He wasn’t really close to Al MacInnis’s slap shot, but Brett Hull still had incredible speed in his shots. Hull is considered one of the best players in NHL history, and during his 18 seasons in the league, he scored a sensational 741 goals.
Hull was a great offensive player and had everything needed to be an elite goalscorer. And his shot was perhaps his best asset. Not only did Hull have a cannon of a shot. He also had some spectacular accuracy. When Hull released a long slapper, it had a real chance of going in.
But to be fair, most of his goals weren’t long slap shots.
Instead, he was always in the right place in the slot, and his wrist shot rarely disappointed him. Hull had a 15.2 shooting percentage in his NHL career, and if you have that kind of accuracy, together with a cannon of a slapper, it’s quite the combination.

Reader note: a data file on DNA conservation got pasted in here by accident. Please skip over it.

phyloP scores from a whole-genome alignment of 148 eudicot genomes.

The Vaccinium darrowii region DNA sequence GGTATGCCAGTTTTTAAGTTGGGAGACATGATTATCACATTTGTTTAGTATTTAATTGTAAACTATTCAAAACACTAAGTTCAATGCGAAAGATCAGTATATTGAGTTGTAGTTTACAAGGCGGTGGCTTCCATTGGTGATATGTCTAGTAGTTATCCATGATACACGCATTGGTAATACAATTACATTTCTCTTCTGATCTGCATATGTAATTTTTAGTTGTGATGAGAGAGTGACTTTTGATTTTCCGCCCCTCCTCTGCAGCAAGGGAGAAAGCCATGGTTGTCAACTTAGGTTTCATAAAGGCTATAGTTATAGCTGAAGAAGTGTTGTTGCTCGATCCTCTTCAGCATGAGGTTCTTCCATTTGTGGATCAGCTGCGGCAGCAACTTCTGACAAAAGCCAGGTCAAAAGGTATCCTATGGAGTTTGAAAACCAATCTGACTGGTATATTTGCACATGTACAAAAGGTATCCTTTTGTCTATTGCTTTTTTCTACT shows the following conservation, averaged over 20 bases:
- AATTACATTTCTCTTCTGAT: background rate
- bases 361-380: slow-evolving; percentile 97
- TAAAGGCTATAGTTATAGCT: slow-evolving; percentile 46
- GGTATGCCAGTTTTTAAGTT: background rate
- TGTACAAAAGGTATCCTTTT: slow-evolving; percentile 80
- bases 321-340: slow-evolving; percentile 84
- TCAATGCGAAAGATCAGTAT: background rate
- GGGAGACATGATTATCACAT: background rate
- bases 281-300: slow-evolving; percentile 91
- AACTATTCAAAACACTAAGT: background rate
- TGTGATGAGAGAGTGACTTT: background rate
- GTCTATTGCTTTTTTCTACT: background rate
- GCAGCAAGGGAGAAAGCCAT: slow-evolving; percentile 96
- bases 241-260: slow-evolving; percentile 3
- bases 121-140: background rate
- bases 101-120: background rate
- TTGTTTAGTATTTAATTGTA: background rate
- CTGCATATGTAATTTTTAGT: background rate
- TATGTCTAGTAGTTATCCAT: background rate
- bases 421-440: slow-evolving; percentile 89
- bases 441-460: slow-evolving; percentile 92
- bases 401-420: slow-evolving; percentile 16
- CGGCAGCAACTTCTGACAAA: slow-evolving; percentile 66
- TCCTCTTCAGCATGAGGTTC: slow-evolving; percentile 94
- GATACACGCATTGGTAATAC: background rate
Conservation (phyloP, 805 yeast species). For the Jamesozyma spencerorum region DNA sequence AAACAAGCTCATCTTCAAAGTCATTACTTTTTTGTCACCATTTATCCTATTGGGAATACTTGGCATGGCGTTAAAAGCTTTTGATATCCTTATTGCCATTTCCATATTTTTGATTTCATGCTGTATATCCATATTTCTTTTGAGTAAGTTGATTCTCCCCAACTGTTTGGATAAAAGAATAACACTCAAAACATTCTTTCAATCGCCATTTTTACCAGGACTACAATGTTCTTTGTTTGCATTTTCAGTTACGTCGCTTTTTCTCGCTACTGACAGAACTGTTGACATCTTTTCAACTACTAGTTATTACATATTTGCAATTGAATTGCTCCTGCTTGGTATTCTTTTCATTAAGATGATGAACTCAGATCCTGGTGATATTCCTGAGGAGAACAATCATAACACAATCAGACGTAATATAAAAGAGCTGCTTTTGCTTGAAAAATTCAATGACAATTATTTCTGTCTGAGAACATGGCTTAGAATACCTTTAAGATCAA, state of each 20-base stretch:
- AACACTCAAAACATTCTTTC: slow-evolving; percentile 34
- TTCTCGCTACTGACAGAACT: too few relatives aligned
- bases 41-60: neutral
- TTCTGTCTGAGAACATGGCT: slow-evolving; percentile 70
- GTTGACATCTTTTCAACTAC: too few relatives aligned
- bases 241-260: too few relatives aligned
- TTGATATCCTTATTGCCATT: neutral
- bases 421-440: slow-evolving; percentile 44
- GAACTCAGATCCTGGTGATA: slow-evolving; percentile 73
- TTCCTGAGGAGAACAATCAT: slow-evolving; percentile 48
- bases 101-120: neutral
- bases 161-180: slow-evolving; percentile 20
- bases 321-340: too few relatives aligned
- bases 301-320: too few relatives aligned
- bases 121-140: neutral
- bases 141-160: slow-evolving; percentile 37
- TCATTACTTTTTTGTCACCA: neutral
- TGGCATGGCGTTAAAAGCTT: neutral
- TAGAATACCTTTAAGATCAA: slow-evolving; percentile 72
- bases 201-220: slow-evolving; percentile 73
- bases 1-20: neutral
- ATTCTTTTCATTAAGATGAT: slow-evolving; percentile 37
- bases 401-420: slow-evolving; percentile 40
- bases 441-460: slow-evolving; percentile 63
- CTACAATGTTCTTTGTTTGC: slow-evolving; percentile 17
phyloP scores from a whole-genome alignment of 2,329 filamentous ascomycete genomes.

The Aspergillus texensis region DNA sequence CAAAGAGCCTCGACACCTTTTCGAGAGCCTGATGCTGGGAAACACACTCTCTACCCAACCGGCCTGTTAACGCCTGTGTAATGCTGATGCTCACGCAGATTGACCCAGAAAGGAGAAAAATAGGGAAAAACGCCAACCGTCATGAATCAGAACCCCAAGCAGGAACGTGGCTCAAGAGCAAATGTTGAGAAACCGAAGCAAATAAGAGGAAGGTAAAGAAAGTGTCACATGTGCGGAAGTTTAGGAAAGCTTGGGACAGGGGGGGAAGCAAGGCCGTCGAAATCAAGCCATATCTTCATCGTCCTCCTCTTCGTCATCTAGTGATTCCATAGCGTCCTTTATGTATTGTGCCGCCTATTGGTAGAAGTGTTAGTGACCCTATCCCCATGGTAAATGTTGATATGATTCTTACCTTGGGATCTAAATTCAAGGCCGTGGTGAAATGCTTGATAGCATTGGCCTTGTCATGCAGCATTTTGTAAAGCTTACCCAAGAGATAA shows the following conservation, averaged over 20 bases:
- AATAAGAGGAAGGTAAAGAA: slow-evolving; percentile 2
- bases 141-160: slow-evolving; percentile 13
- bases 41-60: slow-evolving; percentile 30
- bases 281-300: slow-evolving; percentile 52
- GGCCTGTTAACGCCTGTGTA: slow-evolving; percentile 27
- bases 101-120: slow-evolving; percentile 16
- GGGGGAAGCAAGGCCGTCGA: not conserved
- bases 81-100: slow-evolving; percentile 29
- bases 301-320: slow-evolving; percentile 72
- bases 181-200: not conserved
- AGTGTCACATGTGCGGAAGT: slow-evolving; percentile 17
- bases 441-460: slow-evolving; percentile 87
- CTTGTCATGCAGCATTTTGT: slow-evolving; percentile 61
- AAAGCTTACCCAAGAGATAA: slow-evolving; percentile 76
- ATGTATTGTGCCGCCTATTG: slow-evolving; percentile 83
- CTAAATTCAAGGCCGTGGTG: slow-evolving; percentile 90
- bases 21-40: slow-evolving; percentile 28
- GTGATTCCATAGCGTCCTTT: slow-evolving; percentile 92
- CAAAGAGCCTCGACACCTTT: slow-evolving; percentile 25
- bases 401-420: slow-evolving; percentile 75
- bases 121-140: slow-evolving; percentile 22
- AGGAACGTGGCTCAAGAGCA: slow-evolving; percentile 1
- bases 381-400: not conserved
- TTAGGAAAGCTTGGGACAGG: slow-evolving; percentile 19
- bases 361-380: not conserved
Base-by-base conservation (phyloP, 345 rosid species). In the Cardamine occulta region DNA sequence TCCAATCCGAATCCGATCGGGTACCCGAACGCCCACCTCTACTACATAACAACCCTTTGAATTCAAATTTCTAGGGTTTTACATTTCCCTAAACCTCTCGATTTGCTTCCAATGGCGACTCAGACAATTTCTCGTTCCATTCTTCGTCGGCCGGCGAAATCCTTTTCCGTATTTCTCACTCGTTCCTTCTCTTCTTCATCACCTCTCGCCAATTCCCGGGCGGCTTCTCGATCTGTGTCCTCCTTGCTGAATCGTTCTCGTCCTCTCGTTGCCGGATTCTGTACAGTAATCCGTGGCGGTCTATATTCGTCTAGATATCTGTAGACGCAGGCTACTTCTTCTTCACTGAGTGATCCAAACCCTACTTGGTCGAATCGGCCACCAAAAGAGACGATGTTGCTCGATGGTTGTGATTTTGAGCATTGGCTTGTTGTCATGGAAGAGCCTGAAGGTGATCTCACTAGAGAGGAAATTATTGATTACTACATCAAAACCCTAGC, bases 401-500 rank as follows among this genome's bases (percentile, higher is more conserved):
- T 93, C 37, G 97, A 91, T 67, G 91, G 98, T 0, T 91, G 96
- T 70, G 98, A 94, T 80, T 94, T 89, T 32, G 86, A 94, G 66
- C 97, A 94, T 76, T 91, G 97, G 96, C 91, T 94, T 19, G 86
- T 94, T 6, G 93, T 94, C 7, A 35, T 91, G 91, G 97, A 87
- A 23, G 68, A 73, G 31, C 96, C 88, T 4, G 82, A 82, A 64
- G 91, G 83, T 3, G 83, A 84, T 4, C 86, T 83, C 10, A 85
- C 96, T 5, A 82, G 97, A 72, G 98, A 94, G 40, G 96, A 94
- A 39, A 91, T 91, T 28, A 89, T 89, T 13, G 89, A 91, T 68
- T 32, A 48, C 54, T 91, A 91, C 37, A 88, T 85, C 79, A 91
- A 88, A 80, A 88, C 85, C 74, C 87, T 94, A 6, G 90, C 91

But when you research Brett Hull’s slapshot online, you quickly see one weird thing. He never once had his slapshot clocked, so no one knows exactly how fast Hull’s slapshot was.
He always gets mentioned among the hardest shooters in NHL history, but there’s no real evidence. And that’s just how he likes it.
Some years ago, he revealed that he never had it clocked and that he wasn’t going to, either.
”Nope. Never will,” he said.
When asked why not, Hull responded:
”Just like you said, everyone thinks I have a hard one. What if it isn’t?”
Brett Hull; a certified genius!
Brett Hull was inducted into the Hockey Hall of Fame in 2009, joining his father, Bobby Hull. Three years earlier, his number 16 was retired by the St. Louis Blues.